Tim walks. The gully of the ravine isn’t as impenetrable as it looked from the clearing above. It’s the opposite, in fact: branches point to suggestive clearings and last summer’s leaves carpet accidental footpaths. Tim plows through scraggly shrubs and bare-limbed trees. The ravine feels entombed, dead to the world. This is just a quick pit stop, Tim reminds himself, a quick look at his old hideout. He’ll smoke a joint and calm the nerves. Then he’ll go and see for himself if it’s not too late, if he can put the past behind him. He hasn’t seen his father in almost twelve years. He doesn’t want anything from him. He’s worked in bars for almost as long as he lived in what he once stupidly thought of as home. He’s a high school dropout. He’s a bit of a stoner. He has a girlfriend.
He’ll call her after. He’ll tell her the whole story: the way the letter arrived out of nowhere; the way he kept reading and re-reading it, words circling restlessly round and round his skull like old Evil Knievel getting ready, one more stunt, nothing left to lose. I’m dying. Cancer. I’m sorry. Tim’s sorry too. Sorry he didn’t call or text or at least leave a note. Instead, he carefully folded up the letter and stowed it in his back pocket, searched for her car keys and his wallet from the coffee table clutter, slowly pulled on his boots, and marched out of the apartment, a man with a plan. Tim stops walking. The river gurgles. He can’t see it through the rustling underbrush. There are birds and squirrels. He notices, for the first time, how loud it is. He hears heavy breathing—his own—and the sound of sweat dropping off his nose and splashing onto moss, roots, dirt, whatever else is mouldering away underneath the trees, the names of which Tim doesn’t know. It’s better that way; knowing would just make the whole thing louder. All those elms, pines, alders, firs and maples demanding they be paid attention to.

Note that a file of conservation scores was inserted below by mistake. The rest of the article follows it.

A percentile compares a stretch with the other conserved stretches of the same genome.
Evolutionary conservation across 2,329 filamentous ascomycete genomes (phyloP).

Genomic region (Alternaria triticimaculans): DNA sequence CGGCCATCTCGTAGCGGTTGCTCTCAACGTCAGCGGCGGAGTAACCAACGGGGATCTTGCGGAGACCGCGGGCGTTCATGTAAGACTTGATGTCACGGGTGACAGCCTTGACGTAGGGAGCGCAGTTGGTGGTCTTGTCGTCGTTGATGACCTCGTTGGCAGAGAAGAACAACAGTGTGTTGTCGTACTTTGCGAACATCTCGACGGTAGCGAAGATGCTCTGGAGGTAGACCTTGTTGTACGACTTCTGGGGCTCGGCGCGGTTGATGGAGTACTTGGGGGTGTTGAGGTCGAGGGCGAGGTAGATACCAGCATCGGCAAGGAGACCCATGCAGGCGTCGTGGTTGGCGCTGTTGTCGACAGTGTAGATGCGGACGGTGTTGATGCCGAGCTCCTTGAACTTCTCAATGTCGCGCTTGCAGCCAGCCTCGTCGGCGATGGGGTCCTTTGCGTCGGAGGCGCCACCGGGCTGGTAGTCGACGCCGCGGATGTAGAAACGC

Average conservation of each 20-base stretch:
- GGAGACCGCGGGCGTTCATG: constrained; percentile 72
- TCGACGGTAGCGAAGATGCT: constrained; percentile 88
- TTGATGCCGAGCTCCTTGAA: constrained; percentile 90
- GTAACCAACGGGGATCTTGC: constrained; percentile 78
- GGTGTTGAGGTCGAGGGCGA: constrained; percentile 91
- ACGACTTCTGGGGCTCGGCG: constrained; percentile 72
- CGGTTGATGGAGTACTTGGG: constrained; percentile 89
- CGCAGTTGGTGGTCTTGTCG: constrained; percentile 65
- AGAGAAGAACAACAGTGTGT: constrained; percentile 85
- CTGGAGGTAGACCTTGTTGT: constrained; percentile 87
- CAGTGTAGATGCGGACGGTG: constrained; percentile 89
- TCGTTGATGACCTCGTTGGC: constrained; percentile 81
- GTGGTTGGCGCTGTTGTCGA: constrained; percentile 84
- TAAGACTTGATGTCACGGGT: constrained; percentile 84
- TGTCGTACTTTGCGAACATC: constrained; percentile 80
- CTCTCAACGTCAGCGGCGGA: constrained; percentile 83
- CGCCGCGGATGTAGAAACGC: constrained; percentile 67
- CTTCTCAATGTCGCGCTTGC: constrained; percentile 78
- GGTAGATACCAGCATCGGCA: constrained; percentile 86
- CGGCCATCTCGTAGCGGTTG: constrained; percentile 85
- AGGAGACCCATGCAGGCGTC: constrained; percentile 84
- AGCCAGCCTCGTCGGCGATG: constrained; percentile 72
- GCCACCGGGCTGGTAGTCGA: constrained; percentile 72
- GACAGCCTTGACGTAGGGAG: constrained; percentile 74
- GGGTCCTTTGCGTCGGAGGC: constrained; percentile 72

He thought it would be quiet in the forest. His ears are still buzzed from the drive, from the rattle of Carly’s twelve-year-old Pontiac, rusted orange hand-me-down from her mom lurching past the speed limit, past the outer suburbs, past the short ribbon of yellow farmlands squeezed between an ever-expanding grey zone of housing developments and accompanying mini-malls. Tim’s dad always drove big black sedans, a new one every six months. Carly’s car sports a tinny cassette radio. Tim had turned it up as loud as it would go, Bob Marley blasting…don’t worry…Tim lit a joint, veered slightly to the left, responded to an indignant honk with an equally indignant middle finger. Then he toked. The interior of the Sunfire filled with smoke. Tim cranked down his window and highway air poured in. Carly did not like him lighting up in the car. The car rides he used to take with his father had been still, sepulchral, the air thick with cigar and cologne. His dad’s Cadillacs moved smoothly ahead as if they were drifting just above the pavement; and no matter how fast the scenery outside sped by, his little boy self stayed lost, enveloped by a succession of slick, cavernous, black back seats.